More than 75 percent of British food is sold by just four big supermarket chains, which can dictate prices and produce. Some waste is for cosmetic reasons: fruit and vegetables are thrown away because they are the wrong size, too crooked or knobbly or not the right colour.
Meanwhile, more basic issues such as lack of storage and access to any market at all account for a large portion of food losses in developing countries, the FAO report says.
Developing countries lose about 630 million tonnes of food every year - 30 percent in the field, said Shivaji Pandey, director of FAO's plant production and protection division.
Photo: Jaspreet Kindra/IRIN
|Hausa women selling milk at a market in Magaria district in the Zinder region, Niger
Andreas Shimbolweni, manager of the UNDP project in Namibia, said reducing these losses "has to be built in governments’ strategies; small farmers cannot do it by themselves".
Many developing countries have to contend with high temperatures and humidity, which increase vulnerability to disease and spoilage. Also, in developed countries almost all seeds available to farmers are resistant to diseases and temperature swings, which is rarely the case in developing countries, says Pandey.
Practical Action is one of many NGOs looking for solutions in countries where electricity and fridges are beyond the reach of most. Neil Noble of its technical information service says it has developed two kinds of coolers, which are being tested in Sudan and Nepal.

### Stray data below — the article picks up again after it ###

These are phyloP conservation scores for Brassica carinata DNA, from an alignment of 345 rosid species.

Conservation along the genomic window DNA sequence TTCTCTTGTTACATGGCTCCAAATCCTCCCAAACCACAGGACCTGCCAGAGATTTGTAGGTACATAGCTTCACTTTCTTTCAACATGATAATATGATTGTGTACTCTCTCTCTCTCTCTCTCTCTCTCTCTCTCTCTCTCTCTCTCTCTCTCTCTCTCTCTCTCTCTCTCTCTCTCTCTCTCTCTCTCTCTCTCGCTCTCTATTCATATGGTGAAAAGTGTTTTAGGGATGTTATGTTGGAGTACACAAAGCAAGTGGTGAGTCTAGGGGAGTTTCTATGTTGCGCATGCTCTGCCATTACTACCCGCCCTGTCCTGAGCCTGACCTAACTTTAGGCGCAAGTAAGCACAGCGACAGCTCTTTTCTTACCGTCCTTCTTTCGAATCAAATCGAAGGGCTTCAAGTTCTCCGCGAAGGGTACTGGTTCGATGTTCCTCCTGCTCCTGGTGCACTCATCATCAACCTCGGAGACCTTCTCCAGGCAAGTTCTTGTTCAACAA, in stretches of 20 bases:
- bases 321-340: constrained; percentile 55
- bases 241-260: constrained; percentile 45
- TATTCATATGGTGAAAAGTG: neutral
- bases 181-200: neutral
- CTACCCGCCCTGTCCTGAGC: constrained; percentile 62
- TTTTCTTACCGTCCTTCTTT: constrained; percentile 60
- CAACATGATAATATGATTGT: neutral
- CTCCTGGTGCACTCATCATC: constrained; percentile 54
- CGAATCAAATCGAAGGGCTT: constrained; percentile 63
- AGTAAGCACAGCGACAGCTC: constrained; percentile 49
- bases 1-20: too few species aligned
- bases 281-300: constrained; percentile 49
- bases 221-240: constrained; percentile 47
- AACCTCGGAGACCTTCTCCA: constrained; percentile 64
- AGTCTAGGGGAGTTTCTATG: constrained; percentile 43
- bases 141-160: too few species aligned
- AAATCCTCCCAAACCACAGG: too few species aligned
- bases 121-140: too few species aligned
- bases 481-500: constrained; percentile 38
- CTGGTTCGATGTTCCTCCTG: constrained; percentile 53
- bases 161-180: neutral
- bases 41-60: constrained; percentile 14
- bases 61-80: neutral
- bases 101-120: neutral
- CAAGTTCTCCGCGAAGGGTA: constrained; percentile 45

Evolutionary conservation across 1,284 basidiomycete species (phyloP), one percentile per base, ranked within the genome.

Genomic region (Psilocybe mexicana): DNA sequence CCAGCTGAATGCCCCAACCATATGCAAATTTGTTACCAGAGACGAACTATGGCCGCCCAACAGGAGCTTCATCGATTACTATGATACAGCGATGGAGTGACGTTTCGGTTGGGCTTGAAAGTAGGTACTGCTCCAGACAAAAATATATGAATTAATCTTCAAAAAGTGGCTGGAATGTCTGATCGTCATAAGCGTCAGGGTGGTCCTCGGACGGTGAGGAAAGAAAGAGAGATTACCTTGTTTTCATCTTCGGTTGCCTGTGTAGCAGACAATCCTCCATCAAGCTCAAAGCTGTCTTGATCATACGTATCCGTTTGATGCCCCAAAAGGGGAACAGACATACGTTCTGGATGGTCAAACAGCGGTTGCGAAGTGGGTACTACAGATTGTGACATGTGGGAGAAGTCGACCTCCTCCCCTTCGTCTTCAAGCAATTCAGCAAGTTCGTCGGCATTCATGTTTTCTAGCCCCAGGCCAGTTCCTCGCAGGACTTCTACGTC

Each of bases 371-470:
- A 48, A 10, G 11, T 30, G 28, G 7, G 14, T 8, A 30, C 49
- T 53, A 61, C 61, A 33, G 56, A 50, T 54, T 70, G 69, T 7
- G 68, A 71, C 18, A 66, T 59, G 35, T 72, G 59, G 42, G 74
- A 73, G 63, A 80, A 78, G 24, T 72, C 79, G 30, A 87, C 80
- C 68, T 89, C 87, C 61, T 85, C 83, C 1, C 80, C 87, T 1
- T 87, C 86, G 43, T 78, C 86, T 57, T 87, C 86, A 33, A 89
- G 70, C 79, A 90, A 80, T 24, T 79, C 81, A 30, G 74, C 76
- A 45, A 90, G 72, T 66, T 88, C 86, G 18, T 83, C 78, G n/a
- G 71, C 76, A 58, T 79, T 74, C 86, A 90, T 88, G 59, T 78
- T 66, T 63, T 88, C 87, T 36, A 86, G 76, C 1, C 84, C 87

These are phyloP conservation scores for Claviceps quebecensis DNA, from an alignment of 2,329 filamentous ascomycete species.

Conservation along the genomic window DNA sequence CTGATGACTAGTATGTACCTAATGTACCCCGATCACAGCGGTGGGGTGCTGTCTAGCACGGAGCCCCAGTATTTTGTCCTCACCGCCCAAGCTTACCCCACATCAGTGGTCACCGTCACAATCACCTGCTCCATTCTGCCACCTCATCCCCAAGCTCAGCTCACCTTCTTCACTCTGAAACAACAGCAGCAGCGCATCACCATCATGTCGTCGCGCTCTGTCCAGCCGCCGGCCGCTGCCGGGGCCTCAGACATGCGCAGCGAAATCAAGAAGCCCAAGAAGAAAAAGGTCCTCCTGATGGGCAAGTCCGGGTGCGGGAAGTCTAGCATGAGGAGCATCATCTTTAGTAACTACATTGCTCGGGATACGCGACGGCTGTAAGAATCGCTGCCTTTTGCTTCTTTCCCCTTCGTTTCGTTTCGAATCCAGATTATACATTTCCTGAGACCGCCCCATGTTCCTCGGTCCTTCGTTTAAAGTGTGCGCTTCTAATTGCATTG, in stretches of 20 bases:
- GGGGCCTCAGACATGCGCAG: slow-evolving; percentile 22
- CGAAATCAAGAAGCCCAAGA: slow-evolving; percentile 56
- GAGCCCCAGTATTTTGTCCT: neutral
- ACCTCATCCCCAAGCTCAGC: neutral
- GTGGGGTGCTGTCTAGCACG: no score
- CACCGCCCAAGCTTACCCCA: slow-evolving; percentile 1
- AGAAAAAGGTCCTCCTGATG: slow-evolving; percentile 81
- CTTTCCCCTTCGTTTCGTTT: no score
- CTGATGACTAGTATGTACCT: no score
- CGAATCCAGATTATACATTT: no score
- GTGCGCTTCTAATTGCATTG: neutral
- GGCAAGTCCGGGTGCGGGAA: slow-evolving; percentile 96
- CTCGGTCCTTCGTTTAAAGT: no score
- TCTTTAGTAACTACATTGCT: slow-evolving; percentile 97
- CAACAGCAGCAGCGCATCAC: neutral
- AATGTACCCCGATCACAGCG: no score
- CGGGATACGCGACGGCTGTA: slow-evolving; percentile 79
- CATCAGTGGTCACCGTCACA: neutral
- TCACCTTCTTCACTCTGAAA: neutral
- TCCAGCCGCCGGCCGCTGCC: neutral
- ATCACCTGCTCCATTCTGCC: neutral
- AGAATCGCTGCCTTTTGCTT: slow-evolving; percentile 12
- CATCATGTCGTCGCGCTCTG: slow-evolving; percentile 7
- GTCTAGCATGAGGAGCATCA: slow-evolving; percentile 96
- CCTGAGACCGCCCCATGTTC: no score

First, a clay urn with two chambers, one with water to keep the produce stored in the inner chamber cool. This was introduced at the household level in Sudan to help families store their vegetables and fruit for longer periods of time.
The other cooler is constructed on the ground with clay bricks using the same principle. "You can store bigger quantities in these containers, including staple grains," said Noble.
Room for imperfections
In Britain, farmers who can afford to, break away from the tyranny of the supermarkets. At a recent farmers’ market in north London, Gary Cox’s stall included bunches of wiggly spring onions and some highly irregular parsnips, and were finding ready buyers.
The FAO report sees such direct sales as one way forward, since it says that although supermarkets seem convinced that customers will not buy food with the “wrong” appearance, studies show the public is in fact less fussy.